Have you ever heard anybody say: if you don’t know the answer, then just “Yahoo” it? Most likely, the answer is a definitive “no”. When it comes to the search engines that dominate our daily lives, none are more pertinent than Google, and the numbers certainly bear this out. According to comScore’s Search Engine Market Share, Google completely dominates the search engine market, with a total share of about 64%. The closest competitors are Yahoo and the ill-fated Microsoft search engine Bing, which captured a market share of 12% and 21% respectively.
To even the most casual web user, it seems that Google has decidedly won the search engine war, and will continue to be our primary source of information for decades to come. Given that Google reported revenues of over $110 billion for 2017, it doesn’t look like it’ll be sinking anytime soon. It wasn’t always this way, however. Just a few years back it seemed to most pundits like the coveted prize of becoming the global search engine (China notwithstanding) was totally up for grabs, and Google didn’t look like a clear winner of the race until relatively recently.
In the heady days of the dotcom bubble, search engines were a dime a dozen, with market share being fragmented into hundreds of sub-groups depending on a wide variety of demographic factors. So what changed, and will Google really dominate the web in perpetuity? Let’s take a look at the history of the search engine war, to see if there’s any chance of Google’s star fading in the future.
The Pre-Google Internet
Right up until the early 2000s, Google didn’t even register as one of the big players in the search engine world. While the concept of using a search-based platform to navigate the internet was still in a relative stage of infancy, the big players throughout the 90s were Yahoo, which is still going today, and a now-unknown platform called Excite.
Like Google, Excite was founded by former Stanford University students, who came up with the bright idea of improving web search by linking word relationships via statistical analysis. In fact, Excite was actually offered Google to buy back in 1999 for a mere $750,000, but turned it down. They sold up to a platform called @Home, which went bankrupt in 2001 following the dotcom crash, effectively killing Excite for good. Other major sites before Google took over included InfoSeek, which was actually bought by Disney, who decided to cut their losses after the crash and simply shut it down, firing everybody involved in the company. Ouch.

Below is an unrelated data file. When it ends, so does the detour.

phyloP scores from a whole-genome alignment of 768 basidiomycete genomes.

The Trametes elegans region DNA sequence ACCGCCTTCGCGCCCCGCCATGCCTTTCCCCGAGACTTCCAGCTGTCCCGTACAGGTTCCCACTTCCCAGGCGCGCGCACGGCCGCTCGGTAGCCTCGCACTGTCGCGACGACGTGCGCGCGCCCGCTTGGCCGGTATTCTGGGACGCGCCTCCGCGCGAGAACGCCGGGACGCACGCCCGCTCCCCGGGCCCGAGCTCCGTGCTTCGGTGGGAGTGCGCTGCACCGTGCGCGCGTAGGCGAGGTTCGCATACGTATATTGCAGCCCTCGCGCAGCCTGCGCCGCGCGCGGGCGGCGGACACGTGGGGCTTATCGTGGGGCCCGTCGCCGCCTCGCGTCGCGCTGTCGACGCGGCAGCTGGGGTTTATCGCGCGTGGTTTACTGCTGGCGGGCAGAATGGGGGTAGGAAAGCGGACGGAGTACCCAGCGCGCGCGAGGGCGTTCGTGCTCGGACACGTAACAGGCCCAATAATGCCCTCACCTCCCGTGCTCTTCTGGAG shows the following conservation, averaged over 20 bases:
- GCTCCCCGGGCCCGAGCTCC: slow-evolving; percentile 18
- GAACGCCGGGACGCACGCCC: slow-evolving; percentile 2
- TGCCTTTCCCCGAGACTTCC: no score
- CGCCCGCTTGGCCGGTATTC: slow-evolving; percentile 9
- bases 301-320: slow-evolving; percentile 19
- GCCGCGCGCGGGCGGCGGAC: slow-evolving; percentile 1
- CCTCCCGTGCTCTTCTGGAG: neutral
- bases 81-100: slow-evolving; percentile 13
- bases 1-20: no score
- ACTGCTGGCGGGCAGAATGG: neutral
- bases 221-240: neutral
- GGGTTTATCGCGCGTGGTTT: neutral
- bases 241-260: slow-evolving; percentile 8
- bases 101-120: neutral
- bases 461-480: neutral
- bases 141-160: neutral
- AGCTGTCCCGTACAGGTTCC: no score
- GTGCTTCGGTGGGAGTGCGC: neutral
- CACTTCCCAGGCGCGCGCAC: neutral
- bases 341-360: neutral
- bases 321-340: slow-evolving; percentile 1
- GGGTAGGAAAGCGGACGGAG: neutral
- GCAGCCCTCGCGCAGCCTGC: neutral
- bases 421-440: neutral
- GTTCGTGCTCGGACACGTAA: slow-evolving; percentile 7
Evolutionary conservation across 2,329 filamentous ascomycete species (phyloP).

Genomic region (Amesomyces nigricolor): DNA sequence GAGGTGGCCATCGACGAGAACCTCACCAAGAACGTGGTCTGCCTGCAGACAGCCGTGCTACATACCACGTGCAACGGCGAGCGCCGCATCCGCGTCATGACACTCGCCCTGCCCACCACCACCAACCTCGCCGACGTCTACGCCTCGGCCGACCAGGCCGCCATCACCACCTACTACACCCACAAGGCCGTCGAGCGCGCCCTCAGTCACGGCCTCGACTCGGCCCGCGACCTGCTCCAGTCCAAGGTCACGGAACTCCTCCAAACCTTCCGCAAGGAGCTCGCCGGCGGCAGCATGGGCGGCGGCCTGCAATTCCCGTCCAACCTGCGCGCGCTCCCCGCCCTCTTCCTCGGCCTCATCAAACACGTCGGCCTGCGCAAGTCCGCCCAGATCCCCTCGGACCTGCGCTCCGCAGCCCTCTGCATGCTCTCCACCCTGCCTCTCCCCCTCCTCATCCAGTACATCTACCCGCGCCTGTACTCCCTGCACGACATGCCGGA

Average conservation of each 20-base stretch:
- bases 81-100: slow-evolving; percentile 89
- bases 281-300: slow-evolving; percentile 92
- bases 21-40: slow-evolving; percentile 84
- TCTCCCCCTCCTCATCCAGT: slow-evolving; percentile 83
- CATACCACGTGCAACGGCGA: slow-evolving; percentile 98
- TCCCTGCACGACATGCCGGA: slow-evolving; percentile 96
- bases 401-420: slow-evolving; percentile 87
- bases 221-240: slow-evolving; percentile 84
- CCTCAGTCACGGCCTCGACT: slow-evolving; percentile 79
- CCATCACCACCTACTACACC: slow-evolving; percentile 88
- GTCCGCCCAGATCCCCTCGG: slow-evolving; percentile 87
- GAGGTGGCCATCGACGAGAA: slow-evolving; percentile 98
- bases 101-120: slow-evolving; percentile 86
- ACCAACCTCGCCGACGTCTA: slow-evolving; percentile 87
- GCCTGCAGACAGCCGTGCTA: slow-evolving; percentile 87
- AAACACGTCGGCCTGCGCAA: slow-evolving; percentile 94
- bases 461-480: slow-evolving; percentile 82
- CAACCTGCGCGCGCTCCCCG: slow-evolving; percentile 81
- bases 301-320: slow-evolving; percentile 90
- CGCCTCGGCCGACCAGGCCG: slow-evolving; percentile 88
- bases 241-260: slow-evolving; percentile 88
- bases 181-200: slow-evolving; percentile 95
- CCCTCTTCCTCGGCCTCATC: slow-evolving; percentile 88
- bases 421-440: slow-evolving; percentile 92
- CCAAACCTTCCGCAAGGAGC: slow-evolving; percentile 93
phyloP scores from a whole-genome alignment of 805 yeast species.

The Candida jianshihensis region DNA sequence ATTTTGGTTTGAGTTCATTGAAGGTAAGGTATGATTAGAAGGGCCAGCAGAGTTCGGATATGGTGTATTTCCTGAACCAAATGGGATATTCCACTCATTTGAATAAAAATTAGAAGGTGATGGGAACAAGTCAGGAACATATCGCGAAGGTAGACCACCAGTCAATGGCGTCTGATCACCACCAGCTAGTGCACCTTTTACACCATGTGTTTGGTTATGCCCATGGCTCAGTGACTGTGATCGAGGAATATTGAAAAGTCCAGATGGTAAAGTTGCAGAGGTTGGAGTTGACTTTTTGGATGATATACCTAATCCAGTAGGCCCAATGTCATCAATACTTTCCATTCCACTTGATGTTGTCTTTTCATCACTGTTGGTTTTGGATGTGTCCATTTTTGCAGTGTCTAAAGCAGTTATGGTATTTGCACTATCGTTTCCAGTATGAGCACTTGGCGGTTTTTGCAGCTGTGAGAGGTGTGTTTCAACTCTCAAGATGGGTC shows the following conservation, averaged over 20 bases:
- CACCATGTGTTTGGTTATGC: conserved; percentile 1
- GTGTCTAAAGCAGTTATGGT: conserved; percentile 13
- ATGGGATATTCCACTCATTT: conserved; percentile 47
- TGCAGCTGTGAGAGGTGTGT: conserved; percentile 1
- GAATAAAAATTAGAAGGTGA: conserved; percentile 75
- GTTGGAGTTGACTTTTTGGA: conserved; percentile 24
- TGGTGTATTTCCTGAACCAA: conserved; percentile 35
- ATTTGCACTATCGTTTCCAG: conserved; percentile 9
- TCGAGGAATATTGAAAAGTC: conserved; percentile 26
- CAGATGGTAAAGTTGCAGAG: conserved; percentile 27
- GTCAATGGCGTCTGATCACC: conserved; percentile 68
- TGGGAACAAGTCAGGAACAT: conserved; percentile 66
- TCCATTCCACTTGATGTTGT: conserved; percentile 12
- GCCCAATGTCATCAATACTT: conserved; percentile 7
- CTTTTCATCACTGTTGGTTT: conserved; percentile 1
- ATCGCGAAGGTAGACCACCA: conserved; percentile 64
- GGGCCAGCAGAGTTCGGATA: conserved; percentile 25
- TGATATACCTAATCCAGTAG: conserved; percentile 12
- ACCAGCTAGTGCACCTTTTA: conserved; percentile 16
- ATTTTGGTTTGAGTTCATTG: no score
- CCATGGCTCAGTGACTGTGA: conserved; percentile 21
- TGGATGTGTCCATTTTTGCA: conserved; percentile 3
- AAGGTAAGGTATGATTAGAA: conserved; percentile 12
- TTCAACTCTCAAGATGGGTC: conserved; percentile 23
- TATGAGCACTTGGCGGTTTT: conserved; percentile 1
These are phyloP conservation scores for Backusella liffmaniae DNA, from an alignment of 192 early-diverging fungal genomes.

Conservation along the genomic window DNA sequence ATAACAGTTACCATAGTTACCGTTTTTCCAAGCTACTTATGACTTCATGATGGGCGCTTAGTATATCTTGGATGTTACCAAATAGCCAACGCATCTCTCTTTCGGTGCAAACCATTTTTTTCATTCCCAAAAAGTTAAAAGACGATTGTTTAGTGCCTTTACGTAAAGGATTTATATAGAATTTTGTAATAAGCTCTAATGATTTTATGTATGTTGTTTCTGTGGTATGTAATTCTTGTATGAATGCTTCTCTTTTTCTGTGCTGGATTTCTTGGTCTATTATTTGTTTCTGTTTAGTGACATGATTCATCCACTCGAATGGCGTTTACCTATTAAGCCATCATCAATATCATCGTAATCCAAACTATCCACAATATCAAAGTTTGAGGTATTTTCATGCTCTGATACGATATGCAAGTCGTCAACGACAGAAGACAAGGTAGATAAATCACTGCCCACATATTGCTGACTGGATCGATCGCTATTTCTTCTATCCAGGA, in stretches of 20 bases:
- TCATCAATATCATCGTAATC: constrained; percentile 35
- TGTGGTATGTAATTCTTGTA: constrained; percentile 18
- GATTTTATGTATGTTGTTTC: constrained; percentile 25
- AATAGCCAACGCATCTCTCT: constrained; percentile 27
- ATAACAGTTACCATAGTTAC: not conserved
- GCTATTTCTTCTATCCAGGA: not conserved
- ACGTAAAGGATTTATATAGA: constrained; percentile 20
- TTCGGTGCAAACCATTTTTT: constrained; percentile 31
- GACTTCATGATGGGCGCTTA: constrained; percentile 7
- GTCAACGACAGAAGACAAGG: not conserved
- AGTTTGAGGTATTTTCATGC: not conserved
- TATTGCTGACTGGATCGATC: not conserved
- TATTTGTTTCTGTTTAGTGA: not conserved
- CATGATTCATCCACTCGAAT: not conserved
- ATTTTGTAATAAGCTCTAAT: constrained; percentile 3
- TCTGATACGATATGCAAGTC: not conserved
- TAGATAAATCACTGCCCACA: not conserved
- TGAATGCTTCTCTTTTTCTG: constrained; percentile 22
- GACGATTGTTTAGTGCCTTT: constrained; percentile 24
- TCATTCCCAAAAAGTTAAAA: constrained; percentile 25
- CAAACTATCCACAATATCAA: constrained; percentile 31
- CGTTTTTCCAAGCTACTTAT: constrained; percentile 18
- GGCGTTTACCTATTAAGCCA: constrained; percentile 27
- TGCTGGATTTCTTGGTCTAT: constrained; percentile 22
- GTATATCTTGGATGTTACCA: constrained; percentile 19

It seems Google owes a significant chunk of their success to not selling up at the height of the dotcom bubble and surviving the ensuing crash and tech rivalries in one piece.
How Google Won
There are a lot of factors that have been attributed to Google’s astonishing success. Popular tech magazine TechCrunch believes Google’s success over Yahoo was due to Google developing its own in-house server space, data centers, and technological capabilities, while Yahoo outsourced to many now-defunct companies.
Part of Google’s victory has also been attributed to their overwhelming focus on improving and simplifying the user experience, especially through their non-intrusive advertising model that Yahoo and Bing could have learned a thing or two from. Then there’s, of course, the poor decisions made by the competition. Bing is still going, and operating at a loss of roughly $1.3 billion a year according to Venture Harbour, despite their dogged attempts to force Microsoft users to use the search engine on their devices. While Bing’s star has faded even more than Yahoo’s, this could’ve played out very differently had Microsoft gotten what they wanted back in 2008, at the height of Bing’s popularity.
Microsoft actually entered negotiations to buy Yahoo for a cool $45 billion, in an attempt to merge it with Bing and provide a serious competitor to the rapidly ascendant Google. As we know, Yahoo pulled out of the negotiations and its value promptly plummeted shortly after, a historic misfire which ranks among Betway’s tally of the worst business decisions of all time, given that Yahoo is now worth nowhere near $45 billion. It also helps that Google has spent the last few years hoovering up any rival platform that could possibly represent competition, such as YouTube and even the declining phone company Motorola.
It seems that, not so long ago, the race to win the internet was neck and neck, and it’s unlikely that anyone could have predicted the speed with which Google has become akin to something of a monopoly or a cartel, but this might change in the future.
Will the Future Look Different?
A look at the current search engine landscape makes it difficult to believe that Google is going anywhere but up. However. it’s possible that someday Google will no longer be the king of the web, and you just need to look beyond Yahoo and Microsoft to see why.
For a serious competitor, look to China, where their hugely popular (and in many ways superior) technology is finally making strides in the west, with companies like Huawei and WeChat already displacing Apple and WhatsApp. It’s very possible that the future may belong to Baidu, the Chinese search engine that is already one of the most popular in the world in terms of the number of users and has enough appealing qualities to easily displace Google if it was seriously offered to users in the West.
Only time will tell.